The late singer is bathed in light, his arms outstretched and head back, as if crucified, at the end of the 55-year-old director’s documentary, which he calls 'a love letter' to Jackson.
“I think it’s amazing that here we are in Venice for the world premiere of ‘Bad25’ on the exact date 25 years ago the album was released,” Fox News quoted Lee as saying.
Lee had been commissioned by Sony and Epic records to make a documentary for the anniversary, gathering interviews with collaborators on the album: dancers, choreographers, song writers, short film directors, back-up singers, sound technicians and friends.
“‘Bad’ has been overlooked because it is the album that immediately came after Thriller, which is the best selling album of all time. “Also ‘Bad’ was when Michael really started to flex his muscles creatively. He wrote nine of the 11 songs,” he said.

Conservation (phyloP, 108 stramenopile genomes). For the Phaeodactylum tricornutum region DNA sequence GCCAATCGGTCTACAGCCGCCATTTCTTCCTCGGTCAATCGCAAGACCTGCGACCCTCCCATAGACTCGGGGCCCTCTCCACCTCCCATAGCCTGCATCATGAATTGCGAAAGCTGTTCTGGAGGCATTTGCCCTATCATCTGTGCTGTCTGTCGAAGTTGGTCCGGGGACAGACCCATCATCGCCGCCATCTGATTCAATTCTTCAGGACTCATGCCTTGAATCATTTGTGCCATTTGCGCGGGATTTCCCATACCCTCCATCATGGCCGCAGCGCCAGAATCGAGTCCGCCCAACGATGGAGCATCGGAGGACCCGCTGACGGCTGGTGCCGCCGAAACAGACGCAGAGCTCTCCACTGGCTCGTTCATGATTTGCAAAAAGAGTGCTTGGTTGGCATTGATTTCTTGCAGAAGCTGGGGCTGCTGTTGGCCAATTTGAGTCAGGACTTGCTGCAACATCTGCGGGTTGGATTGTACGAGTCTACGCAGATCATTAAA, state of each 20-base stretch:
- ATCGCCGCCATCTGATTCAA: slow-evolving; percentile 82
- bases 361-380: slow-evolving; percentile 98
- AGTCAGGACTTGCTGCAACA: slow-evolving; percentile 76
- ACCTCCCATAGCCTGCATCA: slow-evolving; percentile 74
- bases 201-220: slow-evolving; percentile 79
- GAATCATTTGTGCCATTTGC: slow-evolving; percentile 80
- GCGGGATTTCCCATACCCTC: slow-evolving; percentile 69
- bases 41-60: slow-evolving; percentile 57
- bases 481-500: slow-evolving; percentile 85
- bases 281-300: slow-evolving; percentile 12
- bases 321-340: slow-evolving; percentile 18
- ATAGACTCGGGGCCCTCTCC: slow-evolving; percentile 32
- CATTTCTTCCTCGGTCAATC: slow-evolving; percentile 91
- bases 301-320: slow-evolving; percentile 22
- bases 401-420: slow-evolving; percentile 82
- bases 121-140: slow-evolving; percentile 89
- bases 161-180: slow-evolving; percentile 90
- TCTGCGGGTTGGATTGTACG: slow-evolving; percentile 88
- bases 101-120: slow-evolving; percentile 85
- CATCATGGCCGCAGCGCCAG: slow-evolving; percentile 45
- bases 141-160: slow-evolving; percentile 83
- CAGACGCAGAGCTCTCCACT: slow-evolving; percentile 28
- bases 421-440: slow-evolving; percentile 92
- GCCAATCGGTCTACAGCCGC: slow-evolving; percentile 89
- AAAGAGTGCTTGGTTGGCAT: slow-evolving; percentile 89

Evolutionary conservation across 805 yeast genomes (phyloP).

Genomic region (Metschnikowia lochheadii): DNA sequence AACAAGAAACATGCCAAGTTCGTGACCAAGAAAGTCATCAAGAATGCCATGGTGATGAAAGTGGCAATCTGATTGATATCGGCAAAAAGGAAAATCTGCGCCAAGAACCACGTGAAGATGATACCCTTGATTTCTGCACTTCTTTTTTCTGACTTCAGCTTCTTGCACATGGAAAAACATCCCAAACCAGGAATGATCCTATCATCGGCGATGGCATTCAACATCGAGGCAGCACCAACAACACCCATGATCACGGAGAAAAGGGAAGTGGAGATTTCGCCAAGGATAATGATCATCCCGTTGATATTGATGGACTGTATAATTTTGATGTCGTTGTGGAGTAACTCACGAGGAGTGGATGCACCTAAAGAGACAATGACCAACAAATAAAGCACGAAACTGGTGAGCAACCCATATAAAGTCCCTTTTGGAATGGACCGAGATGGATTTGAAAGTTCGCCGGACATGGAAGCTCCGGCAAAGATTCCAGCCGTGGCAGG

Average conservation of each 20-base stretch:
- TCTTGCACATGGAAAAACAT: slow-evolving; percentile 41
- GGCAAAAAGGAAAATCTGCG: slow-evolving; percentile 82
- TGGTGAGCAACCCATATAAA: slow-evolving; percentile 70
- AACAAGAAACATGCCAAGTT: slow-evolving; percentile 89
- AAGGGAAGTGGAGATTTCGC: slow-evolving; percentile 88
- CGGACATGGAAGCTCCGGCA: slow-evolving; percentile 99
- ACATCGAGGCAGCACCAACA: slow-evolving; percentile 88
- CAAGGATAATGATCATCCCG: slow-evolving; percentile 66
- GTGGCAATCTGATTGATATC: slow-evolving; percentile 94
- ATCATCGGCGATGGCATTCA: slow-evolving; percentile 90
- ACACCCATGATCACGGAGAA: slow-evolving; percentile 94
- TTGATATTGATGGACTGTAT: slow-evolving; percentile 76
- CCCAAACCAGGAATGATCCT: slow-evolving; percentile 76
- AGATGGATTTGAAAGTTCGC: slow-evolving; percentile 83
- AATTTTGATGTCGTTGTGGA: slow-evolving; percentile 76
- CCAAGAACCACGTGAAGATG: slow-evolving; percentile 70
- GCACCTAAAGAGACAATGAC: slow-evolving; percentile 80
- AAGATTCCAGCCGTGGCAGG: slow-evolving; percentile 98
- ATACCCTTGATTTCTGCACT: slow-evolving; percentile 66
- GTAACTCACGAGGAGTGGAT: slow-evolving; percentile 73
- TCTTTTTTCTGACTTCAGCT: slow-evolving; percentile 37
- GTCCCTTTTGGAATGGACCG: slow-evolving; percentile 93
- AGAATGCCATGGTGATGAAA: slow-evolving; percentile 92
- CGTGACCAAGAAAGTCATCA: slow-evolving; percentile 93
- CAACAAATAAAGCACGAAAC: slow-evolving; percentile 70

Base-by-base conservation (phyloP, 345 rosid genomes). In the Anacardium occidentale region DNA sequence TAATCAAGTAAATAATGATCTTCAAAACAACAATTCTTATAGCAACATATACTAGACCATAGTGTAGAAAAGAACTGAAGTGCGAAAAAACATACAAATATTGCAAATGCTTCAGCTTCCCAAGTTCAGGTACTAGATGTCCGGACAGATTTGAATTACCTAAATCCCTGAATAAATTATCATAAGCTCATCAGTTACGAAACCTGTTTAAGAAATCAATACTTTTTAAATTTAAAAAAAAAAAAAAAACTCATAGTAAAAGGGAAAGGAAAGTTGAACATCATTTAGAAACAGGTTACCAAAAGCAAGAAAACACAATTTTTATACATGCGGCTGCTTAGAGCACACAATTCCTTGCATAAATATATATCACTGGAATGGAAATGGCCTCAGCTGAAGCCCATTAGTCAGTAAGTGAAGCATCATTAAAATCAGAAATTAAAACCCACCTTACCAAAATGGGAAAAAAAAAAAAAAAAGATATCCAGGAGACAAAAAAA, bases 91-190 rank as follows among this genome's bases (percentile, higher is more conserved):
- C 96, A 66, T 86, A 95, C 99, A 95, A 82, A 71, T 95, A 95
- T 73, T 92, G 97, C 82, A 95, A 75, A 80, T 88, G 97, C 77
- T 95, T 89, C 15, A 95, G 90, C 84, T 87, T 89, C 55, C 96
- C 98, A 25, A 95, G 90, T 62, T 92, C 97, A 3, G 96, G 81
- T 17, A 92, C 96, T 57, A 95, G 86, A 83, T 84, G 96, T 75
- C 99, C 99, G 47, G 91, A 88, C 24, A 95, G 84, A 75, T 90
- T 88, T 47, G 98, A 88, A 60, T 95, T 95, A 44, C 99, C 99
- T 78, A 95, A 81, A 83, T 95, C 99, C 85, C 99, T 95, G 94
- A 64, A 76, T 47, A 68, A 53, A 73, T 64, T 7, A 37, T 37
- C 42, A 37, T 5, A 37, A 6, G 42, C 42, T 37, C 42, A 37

The collage of recollections has lifted the lid off mysteries like who was Annie, as in ‘Annie are you O.K.’ in ‘Smooth Criminal’ (Annie is the name of all CPR dummies) and why Jackson sang ‘Shamon’ on the ‘Bad’ title track (a tribute to blues singer Mavis Staples.)
The documentary also revealed that Jackson never used the term “music videos,” they were short films. Shot in Harlem and a Brooklyn subway station in New York City, it marked Wesley Snipes’ film debut and was designed to give Jackson street cred.
Lee said that he had been drawn to the project because of its focus on the music, and away from the media frenzy that surrounded him, the perceived eccentricities and misconceptions. “Let’s focus on his genius. Let’s focus on his music. Forget the other stuff,” he added.